I don't want to hear about the organic doughnut peaches in mine. To parraphrase Frank Drummond in The Naked Gun, "Maybe our problems don't amount to a bag of organic peaches in this crazy world, but this is my bag, and these are my peaches!"

Dammit.

Edited by ingridsf (log)

My fantasy? Easy -- the Simpsons versus the Flanders on Hell's Kitchen.

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russ, I wonder about the shopping carts that are filled with processed foods, too, most specifically even more when I see it within this income group. Yes.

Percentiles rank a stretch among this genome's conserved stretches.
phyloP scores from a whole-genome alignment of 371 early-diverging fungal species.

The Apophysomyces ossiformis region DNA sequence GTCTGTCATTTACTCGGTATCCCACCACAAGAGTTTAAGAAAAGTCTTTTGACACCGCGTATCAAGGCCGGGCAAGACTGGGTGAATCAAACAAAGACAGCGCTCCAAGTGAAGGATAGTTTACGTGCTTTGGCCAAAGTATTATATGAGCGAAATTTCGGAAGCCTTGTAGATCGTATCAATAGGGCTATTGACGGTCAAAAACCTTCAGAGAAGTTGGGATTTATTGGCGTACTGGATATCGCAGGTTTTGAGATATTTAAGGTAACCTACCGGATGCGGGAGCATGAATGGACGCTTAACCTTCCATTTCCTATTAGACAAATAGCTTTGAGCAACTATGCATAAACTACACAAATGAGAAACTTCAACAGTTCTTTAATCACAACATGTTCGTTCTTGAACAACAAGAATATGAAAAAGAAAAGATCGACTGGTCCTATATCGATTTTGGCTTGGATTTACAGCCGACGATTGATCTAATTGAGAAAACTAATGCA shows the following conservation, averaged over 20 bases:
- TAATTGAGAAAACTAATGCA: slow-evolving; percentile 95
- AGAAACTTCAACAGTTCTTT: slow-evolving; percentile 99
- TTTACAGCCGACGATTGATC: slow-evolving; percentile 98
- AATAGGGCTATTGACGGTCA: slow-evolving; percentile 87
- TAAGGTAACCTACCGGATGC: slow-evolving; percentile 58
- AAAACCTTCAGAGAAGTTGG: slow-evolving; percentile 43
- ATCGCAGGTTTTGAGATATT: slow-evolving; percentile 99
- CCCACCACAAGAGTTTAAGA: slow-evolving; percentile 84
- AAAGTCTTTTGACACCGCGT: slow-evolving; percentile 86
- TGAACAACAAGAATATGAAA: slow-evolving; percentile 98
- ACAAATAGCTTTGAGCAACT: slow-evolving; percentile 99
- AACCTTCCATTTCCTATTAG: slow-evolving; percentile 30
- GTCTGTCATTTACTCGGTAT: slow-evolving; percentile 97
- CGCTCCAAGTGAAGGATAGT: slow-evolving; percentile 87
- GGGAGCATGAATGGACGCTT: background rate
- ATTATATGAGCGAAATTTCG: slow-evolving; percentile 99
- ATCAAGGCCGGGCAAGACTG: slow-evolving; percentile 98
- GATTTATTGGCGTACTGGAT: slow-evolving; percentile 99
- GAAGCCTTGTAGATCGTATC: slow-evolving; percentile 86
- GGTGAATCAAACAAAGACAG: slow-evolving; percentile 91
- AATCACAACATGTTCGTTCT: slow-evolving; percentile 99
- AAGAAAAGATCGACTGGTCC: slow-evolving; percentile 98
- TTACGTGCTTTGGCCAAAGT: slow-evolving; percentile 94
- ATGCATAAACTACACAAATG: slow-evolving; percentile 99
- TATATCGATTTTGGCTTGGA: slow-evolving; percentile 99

When I remember carts like this, I don't remember seeing it with recent immigrants, though. . .I see it more with the sort of "entrenched" poor here.

I have a recurring rather surrealistic vision that they are buying these foods as a substitute for something more real that they think they can not attain. The foods become a metaphor for the American Dream in my mind. . .and it seems that they are going home to simply eat their dreams, whatever they may be. . . to swallow them whole in a huge bag of potato chips.

It is difficult sorting out these cultural/class/money things without someone's toes getting stepped on verbally, I guess.

Edited by Carrot Top (log)